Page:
Because the "suit limitation provision" in Herman was a contract condition, but neither a condition of forfeiture nor a condition of coverage, Herman illustrates that the universe of contract conditions is comprised of more than just conditions of coverage and forfeiture.  In addition, we held in Herman that "an insurer may be estopped from asserting a suit limitation provision as a defense to liability on an insurance policy, whether or not the provision is characterized as a condition of forfeiture."  Id. at 133.  We perceive no principled distinction as to why, if a "suit limitation provision" is susceptible to estoppel, it is not similarly susceptible to waiver.  Thus, by close analogy, Herman demonstrates that the two-year limitation at issue here can be waived by the insurer.

Given that conclusion, we address, finally, whether plaintiff has raised disputed issues of material fact as to defendant's purported waiver, precluding summary judgment.

"There is no genuine issue as to any material fact if, 'based upon the record before the court viewed in a manner most favorable to the adverse party, no objectively reasonable juror could return a verdict for the adverse party on the matter that is the subject of the motion for summary judgment.'"

Schaff v. Ray's Land & Sea Food Co., Inc., 334 Or 94, 99, 45 P3d 936 (2002) (quoting ORCP 47 C).  Applying that standard, we conclude that a reasonable trier of fact could find that defendant intentionally relinquished its right to rely on the two-year limitation of ORS 742.504(12)(a), as incorporated into the UIM policy.

On April 26, 2005--over five years after the accident and three years after expiration of the two-year limitation--defendant sent plaintiff's attorney a letter that explicitly identified the accident date.  In that letter, defendant acknowledged that plaintiff sought UIM benefits for her son and stated that it had "determined that [plaintiff] does have coverage under her policy for such a claim * * *."  (Emphasis added.)  The letter went on to state that "[t]he only remaining issues are liability and damages due to" plaintiff.  (Emphasis added.)  That letter was signed by a "claim representative"--and we do not understand defendant to dispute, for purposes of our review, that the representations in the letter were within that agent's authority and, thus, potentially were binding on defendant.(16)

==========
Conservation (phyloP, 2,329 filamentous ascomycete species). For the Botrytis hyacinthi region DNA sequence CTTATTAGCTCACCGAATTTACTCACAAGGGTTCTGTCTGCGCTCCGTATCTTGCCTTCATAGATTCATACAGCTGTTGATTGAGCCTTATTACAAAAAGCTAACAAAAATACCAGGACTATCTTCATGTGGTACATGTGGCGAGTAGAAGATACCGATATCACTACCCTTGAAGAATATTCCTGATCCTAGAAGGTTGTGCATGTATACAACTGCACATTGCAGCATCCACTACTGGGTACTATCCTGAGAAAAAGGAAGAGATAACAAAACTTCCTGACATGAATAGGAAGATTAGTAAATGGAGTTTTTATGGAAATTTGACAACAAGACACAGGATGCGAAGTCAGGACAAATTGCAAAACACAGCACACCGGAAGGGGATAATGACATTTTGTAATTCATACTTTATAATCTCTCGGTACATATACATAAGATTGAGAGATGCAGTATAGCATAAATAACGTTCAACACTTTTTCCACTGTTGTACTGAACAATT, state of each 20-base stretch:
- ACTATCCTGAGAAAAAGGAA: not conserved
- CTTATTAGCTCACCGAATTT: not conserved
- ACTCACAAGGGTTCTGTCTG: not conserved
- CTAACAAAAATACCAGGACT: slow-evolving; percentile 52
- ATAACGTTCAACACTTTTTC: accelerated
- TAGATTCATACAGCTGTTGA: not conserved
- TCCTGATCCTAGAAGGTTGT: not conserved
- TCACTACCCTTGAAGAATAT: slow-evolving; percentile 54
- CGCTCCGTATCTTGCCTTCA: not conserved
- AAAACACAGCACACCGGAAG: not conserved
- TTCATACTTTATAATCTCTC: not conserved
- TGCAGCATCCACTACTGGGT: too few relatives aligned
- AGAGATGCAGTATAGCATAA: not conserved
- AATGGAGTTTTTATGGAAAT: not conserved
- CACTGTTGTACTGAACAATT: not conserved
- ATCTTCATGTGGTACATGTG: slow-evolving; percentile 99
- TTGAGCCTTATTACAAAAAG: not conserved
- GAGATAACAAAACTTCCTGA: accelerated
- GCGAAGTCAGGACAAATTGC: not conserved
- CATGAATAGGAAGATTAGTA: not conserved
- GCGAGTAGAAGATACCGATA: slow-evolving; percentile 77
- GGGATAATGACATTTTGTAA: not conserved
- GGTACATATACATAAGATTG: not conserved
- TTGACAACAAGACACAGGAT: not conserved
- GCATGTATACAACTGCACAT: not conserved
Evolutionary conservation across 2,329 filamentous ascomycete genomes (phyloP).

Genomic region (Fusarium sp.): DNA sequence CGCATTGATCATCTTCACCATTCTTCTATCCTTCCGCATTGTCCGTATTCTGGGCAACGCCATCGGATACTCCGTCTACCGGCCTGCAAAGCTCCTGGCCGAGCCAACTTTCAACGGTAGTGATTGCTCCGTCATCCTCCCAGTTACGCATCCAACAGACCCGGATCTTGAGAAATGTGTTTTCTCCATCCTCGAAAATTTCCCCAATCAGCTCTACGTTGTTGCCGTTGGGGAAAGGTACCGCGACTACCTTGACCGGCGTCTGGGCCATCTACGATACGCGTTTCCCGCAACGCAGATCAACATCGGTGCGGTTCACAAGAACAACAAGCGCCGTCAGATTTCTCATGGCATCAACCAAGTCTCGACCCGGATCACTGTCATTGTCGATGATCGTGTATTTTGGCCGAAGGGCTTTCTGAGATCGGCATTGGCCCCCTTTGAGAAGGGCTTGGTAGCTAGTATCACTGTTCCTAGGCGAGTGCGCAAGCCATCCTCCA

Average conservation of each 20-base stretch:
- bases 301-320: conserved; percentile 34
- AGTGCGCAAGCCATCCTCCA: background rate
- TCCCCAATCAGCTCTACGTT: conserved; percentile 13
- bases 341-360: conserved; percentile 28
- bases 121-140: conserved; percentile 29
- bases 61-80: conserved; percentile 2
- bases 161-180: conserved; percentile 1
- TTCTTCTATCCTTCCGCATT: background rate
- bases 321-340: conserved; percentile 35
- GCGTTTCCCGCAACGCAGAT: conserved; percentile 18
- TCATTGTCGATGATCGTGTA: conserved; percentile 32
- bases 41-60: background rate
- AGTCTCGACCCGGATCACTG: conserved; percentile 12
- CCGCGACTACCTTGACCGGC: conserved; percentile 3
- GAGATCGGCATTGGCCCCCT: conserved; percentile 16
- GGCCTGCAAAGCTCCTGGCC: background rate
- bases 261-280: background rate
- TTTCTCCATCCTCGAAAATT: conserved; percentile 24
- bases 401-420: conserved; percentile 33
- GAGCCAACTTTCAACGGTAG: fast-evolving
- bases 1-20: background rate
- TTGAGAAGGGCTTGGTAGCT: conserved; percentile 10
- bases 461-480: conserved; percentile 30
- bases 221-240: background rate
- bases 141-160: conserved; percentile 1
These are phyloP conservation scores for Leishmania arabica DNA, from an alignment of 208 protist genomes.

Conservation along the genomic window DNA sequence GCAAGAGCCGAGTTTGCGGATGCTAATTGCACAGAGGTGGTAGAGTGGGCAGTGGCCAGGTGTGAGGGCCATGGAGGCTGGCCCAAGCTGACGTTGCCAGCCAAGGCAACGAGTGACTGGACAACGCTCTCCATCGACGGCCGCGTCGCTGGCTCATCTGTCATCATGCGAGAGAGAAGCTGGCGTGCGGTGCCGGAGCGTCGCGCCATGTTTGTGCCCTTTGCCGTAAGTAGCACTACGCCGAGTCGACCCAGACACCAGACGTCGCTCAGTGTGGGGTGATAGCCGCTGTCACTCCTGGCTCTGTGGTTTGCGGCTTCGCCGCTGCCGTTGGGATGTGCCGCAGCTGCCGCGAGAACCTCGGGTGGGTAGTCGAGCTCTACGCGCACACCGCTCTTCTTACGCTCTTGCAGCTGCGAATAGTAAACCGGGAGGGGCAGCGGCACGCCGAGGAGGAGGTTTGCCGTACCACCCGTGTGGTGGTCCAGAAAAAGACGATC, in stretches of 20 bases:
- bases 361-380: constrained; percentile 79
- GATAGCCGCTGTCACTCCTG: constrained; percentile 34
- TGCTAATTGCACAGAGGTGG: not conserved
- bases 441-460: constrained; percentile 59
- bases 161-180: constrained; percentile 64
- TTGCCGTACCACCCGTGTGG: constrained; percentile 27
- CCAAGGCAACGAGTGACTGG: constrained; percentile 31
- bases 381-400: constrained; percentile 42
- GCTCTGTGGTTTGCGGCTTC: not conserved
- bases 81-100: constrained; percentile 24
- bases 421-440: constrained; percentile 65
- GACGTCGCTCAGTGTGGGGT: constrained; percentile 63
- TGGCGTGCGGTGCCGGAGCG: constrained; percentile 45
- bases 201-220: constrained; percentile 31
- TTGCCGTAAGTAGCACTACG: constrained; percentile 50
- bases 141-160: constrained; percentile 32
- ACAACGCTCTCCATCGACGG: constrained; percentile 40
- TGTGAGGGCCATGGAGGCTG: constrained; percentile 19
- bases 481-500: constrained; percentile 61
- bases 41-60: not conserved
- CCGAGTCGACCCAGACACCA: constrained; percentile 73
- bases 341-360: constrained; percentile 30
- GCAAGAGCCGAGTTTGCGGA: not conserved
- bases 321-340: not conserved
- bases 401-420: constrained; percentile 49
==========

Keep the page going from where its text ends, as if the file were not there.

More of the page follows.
It may be, as defendant contended in oral argument on appeal, that, in the totality of the UIM insurance claim processing context, defendant's statements in the letter were not intended to effect a waiver and were made for other reasons.  But that is a matter to be resolved by a trier of fact, and not by an appellate court.  On this record, a trier of fact could find that defendant, with full knowledge, voluntarily waived its ability to assert the defense afforded by ORS 742.504(12)(a).

Reversed and remanded.


1. However, as noted below, with respect to the question of defendant's purported waiver, the reasonable inferences that can be drawn from defendant's statements and conduct are disputed.

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2. Defendant provided PIP coverage, as well as UIM coverage, to plaintiff.

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3. That claim was subsequently settled for Watts's liability policy limits.

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4. UIM policies are subject to the same requirement by virtue of ORS 742.502(4) ("Underinsurance coverage is subject to ORS 742.504[.]".)

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5. As relevant to the issues raised in this appeal, there is no substantive difference between the version of ORS 742.504(12)(a) in effect at the time of the accident and the current version of the statute.